In the 17th Century, many Welsh people were driven from Wales by Charles II who had an intolerance of Welsh religions. Quakers and Baptists were particularly singled out. Historians have suggests that is was so bad that whole communities began leaving Wales. For instance, in Bala, North Wales, members of the Quakers were threatened with being burned to death! And so they emigrated to Pennsylvania State, USA around in the late 1600s and right on the heals of the Quakers, Welsh Baptists started to arrive in Philadelphia. Things had grown to be pretty bad in Wales at the time...
It seems that it had all began after the death of Oliver Cromwell in 1658 when King Charles II who had been reinstated as King of England, stirred up a lot of religious intolerance. Parliament decreed a much stricter adherence to the laws of the Church of England, and began persecuting those that chose to follow other religious denominations. This brought about a rebellion of the followers of many other religious practices, and Parliaments’ answer was to legislate against them. But this only made things worse with the other sects such as the Quakers and Baptists, refusing to be controlled in this way. This was happening all over the Kingdom, but many of the Welsh were certainly not going to be coerced in this way, so they began abandoning their homeland.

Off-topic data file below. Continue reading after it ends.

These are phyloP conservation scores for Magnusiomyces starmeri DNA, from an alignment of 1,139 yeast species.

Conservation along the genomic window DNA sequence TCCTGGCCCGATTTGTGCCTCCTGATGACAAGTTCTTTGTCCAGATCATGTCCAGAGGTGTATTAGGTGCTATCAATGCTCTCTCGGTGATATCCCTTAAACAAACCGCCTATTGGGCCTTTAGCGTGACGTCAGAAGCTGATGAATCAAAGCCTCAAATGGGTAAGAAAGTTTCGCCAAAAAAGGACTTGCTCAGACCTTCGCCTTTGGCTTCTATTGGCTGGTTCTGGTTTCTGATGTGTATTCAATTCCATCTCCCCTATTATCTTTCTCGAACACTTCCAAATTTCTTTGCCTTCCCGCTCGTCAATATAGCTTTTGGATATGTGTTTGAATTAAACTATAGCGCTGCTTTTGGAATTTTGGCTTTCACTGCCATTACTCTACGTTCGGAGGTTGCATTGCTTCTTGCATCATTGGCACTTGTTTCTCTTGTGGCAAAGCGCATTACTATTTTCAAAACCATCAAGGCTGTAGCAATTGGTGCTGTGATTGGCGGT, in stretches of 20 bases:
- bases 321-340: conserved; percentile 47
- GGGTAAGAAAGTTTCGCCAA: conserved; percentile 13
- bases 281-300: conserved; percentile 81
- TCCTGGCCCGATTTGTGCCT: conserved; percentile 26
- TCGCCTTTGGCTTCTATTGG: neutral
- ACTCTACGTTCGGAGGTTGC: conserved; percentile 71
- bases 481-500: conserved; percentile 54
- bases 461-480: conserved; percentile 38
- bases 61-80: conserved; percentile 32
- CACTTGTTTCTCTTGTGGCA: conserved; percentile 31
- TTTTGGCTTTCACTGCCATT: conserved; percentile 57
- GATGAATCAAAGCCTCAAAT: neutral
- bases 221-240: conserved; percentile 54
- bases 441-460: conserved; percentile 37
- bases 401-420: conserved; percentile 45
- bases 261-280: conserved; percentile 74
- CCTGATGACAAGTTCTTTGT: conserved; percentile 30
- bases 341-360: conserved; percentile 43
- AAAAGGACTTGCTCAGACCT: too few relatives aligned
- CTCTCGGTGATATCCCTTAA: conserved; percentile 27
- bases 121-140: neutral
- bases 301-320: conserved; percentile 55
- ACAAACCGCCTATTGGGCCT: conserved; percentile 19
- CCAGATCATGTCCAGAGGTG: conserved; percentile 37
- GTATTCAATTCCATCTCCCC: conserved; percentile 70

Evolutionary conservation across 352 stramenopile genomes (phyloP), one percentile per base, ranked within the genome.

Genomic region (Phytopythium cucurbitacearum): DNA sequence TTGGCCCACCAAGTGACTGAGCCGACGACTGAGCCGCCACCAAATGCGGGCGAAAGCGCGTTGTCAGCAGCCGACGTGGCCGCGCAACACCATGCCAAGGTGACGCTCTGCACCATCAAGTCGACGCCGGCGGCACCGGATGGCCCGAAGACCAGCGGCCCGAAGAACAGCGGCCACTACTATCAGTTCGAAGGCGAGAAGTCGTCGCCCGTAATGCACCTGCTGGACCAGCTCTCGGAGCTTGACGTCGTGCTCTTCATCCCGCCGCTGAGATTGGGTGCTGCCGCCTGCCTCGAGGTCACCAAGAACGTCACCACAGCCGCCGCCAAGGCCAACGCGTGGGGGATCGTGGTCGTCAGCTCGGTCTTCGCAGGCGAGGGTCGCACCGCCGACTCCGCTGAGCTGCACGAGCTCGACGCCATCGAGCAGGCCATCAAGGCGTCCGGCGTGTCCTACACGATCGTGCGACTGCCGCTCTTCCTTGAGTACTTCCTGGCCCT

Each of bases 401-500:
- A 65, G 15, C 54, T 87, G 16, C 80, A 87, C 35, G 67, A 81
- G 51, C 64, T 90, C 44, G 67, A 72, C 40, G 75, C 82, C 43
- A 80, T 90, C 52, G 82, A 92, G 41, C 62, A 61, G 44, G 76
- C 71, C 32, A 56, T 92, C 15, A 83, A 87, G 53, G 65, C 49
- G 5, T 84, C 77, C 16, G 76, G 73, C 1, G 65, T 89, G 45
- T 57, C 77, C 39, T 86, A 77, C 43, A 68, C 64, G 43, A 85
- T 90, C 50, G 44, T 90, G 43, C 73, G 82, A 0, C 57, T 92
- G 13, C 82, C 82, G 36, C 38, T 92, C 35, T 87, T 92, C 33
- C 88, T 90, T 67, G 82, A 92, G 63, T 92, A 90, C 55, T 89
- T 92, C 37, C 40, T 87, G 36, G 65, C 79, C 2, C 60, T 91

Around the end of the 18th century, one of the first Welsh colonies of Baptists was established in Cambria, Pennsylvania and the Welsh culture and Baptist religion was established there by one Morgan John Rhys, an evangelical Baptist minister from South Wales. The Welsh language was used and adhered to by the inhabitants. Pennsylvania was originally called New Wales, but the King renamed it Pennsylvania – Pen means ‘head’ in Welsh. Cambria is the Latin word for Wales, and was derived from the Welsh word Cymru, also meaning Wales.
By the 19th century many from South Wales were emigrating to America that was looking for skills honed in the coalfields of the Valleys of South Wales. Wales had an abundance of skilled workers in mining and metal work that would assist America with its rapidly expanding industries.
However, in comparison to other nationalities, Welsh immigration was quite small in America, but they certainly seemed to have left quite a strong legacy there with many famous Americans that included Presidents, Thomas Jefferson (1801-1809), James Monroe (1817-1825) and Abraham Lincoln (1861-1865), who all had Welsh Immigrants in their family trees.